Two days ago, the report was leaked to the press.
This leak could not have been inadvertent, as the leaked copy had been heavily redacted, with classified materials deleted. It is hard to see this as anything but an attempt to box in Obama and put pressure on him to agree to more troops, whether any good strategy supports investing more troops, or not.
But before anyone, let alone Obama, starts bending to military pressure, let's ask how much deference U.S. generals deserve.
We all respect the commitment and sacrifice of American soldiers -- they are doing difficult and dangerous work few of us would want to do, and they do it under terrible conditions, tremendous pressure and great threat to life -- but should the military establishment and its misadventures be beyond criticism?
Georges Clemenceau, former French prime minister and the French war minister who negotiated the Versailles Treaty to end World War I, once said, "War is much too serious a matter to be entrusted to the military."
He had watched Allied generals misperceive and misunderstand strategy and become bogged down in deadly trenches for four years, killing millions in the process. Do our generals deserve any more respect? Is their advice any better?
For most of the past 60 years, the American military mostly has been unprepared for the conflicts America has gotten into, starting with Korea.
Fifteen years after Korea, the military was planning to fight a land war with the Soviet Union, but not a jungle war in Vietnam; it lacked the training and equipment for jungle combat, and it had no clue either how to fight an insurgency or how to contest the political aspects of the war, which ultimately led to American defeat.
Thirty years later, after not anticipating 9/11, the military still was equipped mainly to fight a massive land war in Europe, not an insurgency, either in Iraq or Afghanistan, and again has failed to comprehend the political dimensions of those wars.
We have spent, and continue to spend, a gigantic (and unsustainable) portion of the nation's treasure on defense -- in the process crowding out important social services -- but has the national security state and overreliance on the military provided security?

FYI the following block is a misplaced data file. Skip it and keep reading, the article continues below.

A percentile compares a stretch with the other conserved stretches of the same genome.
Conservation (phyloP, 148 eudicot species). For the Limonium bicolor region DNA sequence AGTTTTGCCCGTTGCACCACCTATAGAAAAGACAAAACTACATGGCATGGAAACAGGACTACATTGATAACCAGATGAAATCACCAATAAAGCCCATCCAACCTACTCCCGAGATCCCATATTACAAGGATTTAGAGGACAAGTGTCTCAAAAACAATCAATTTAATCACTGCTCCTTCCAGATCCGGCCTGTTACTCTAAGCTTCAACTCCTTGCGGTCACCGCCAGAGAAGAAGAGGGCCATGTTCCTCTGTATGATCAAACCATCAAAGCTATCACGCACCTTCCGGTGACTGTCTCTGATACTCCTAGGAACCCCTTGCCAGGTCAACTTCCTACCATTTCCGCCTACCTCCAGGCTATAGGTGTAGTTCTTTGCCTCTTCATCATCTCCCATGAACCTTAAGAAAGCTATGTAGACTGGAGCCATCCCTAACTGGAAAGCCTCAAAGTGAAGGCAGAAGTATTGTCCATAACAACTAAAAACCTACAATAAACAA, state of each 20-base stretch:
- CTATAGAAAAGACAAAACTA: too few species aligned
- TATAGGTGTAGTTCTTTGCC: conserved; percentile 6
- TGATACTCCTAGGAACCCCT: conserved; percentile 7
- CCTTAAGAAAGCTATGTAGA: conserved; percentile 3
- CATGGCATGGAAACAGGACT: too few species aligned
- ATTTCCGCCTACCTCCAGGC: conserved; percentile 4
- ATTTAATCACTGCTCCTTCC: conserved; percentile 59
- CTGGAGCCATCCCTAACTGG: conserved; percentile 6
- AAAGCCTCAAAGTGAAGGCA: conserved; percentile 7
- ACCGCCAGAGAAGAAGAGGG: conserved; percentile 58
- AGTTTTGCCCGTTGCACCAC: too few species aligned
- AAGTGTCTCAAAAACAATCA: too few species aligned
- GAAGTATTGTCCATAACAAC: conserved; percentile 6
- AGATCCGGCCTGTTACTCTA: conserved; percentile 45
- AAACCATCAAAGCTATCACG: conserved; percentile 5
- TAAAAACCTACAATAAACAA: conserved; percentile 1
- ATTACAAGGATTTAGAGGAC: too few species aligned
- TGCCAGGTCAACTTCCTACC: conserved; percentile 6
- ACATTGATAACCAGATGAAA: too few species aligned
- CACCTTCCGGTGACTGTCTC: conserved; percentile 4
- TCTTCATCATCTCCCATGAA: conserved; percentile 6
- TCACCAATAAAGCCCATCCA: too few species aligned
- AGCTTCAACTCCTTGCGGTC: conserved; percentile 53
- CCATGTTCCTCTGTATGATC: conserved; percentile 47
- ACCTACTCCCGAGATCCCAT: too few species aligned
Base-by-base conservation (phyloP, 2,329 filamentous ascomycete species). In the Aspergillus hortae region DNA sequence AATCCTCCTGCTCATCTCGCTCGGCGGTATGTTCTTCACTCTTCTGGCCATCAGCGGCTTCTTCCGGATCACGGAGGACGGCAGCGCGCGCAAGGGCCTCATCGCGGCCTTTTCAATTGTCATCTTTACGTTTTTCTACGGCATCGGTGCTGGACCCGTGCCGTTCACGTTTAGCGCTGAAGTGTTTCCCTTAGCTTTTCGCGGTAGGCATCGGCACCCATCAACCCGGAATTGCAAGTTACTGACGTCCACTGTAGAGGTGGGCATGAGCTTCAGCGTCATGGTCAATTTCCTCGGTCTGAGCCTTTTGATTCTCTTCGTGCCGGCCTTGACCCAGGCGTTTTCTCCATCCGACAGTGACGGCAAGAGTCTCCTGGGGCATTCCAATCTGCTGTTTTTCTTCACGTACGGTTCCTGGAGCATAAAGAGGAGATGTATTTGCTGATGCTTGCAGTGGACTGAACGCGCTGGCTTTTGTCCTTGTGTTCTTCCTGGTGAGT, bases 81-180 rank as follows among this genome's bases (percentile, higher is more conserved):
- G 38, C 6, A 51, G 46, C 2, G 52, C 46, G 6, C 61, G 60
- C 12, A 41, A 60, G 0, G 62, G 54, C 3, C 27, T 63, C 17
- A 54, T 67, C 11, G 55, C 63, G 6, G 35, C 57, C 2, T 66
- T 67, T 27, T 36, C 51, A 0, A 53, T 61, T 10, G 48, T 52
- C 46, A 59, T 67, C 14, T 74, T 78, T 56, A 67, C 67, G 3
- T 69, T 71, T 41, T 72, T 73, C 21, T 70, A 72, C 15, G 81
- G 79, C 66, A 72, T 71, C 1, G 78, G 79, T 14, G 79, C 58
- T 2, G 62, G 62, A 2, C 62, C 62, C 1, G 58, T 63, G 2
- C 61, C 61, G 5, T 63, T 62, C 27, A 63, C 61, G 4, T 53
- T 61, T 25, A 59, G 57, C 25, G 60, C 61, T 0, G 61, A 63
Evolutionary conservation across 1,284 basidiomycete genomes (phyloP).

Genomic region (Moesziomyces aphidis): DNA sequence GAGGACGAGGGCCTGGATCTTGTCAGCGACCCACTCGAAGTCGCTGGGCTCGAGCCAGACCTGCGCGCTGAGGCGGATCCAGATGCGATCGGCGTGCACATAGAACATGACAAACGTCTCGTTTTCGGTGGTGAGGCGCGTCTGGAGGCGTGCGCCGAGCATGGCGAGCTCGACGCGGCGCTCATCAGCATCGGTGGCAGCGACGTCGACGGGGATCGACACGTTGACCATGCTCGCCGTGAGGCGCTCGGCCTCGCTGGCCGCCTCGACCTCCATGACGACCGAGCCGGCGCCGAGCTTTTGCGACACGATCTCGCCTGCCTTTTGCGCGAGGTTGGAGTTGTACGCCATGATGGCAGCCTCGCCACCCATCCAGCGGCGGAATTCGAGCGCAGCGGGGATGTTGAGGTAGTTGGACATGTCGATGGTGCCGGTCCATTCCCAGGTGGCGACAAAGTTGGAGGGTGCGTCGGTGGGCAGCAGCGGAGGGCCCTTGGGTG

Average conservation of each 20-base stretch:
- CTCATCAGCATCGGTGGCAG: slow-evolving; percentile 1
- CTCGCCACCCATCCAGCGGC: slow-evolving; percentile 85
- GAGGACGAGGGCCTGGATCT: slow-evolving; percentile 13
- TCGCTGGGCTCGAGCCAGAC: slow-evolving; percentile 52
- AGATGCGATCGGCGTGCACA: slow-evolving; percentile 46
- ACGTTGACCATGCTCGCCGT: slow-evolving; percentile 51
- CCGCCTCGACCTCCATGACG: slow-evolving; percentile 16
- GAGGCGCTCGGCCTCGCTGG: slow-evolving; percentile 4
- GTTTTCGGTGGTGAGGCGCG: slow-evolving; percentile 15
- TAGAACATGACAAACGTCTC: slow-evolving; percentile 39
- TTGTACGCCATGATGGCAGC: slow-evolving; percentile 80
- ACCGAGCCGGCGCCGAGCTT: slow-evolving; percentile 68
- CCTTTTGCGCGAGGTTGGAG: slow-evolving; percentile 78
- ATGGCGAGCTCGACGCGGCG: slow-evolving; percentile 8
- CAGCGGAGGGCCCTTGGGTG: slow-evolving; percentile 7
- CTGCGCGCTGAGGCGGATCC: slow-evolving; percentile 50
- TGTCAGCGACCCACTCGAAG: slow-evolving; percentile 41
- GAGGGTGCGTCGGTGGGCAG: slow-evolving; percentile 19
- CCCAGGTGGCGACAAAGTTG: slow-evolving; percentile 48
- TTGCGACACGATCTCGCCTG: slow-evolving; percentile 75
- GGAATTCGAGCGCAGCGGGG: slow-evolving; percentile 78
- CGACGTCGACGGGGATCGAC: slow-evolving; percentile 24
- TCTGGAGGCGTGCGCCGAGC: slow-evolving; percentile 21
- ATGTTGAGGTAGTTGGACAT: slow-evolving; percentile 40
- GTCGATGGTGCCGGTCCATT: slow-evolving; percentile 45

It has built hugely expensive weapons systems that have little or no relevance to current threats, yet it failed to anticipate and avert 9/11; it has failed to bring to justice its chief architects; it has failed to devise an effective response to Islamic extremism; it has failed to provide security in Iraq and Afghanistan, despite the expenditure of $3 trillion (when downstream costs are considered); and, it has abandoned America's reputation for being a just nation that adheres to law and ideals.
If this were a business, would anyone invest in it?
The competence level of the American military is not something to be emulated; it is closer to the level of General Motors and Wall Street. Gen. David Petraeus and McChrystal are no more worthy of admiration than the progression of incompetent CEOs who drove GM into the ground and the crooks who pilfered the public with exotic financial instruments for their short-term profit.
Petraeus’s and McChrystal’s advice, which has been wrong in the past about Afghanistan, should neither be accepted at face value nor allowed to trump Obama's political judgments about the value and costs of continuing to wage war.
Military advice has the same relationship to good advice as military music has to good music.
We need to start measuring the military by the same standards we measure other costly investments: Is it working? Is it effective? Is it making the world more safe -- or less? Is America safer because we spent $3 trillion in Iraq?
The questions we need to be asking about Afghanistan are not included in McChrystal's call for a "new strategy," but they include the following: Why are we fighting the Taliban?
Afganistan: al-Qaida has LEFT THE BUILDING!
The Taliban never attacked America, and no one suggests they have the capacity or interest in attacking the American homeland; they are fighting Americans because Americans occupy their country. Petraeus acknowledges al-Qaida left Afghanistan long ago, but in the absence of al-Qaida we have simply substituted the Taliban as our enemy without asking whether this makes any sense.
And if the argument is that we have to stay in Afghanistan so al-Qaida doesn't return, does that mean forever -- at more than $100 billion per year?
What will it ultimately cost and how many American men and women will die for this mistaken policy?
Does it mean we should invade and occupy all other nations where al-Qaida might pop up? Already, al-Qaida is operating in Somalia and Indonesia, and what should we do about all the many weak and failed nations that potentially could be launching pads for terrorism -- do we invade and occupy them all, as well?
With the American economy faltering and falling deeper into debt to its most important strategic rival, China, can we afford the luxury of fighting expensive wars wherever terrorism potentially might arise?
What are the real strategic threats to the U.S., and is spending hundreds of billions more in Afghanistan getting in the way of more important security issues?
The Pentagon is now trying to muscle Obama into supporting the same costly policies that have failed in Afghanistan for eight years.
He should be reminded that Abraham Lincoln made a career of firing ineffective generals and got re-elected running, ironically, against one of the generals he had fired.
President Harry Truman fired one of the most popular generals in American history (Douglas MacArthur) and got re-elected shortly thereafter.
Obama cannot allow himself to be blackmailed by midgets and incompetents like McChrystal -- particularly in defense of a war that already has become very unpopular.
Once that kind of blackmail works, it never stops.
-- from Alternet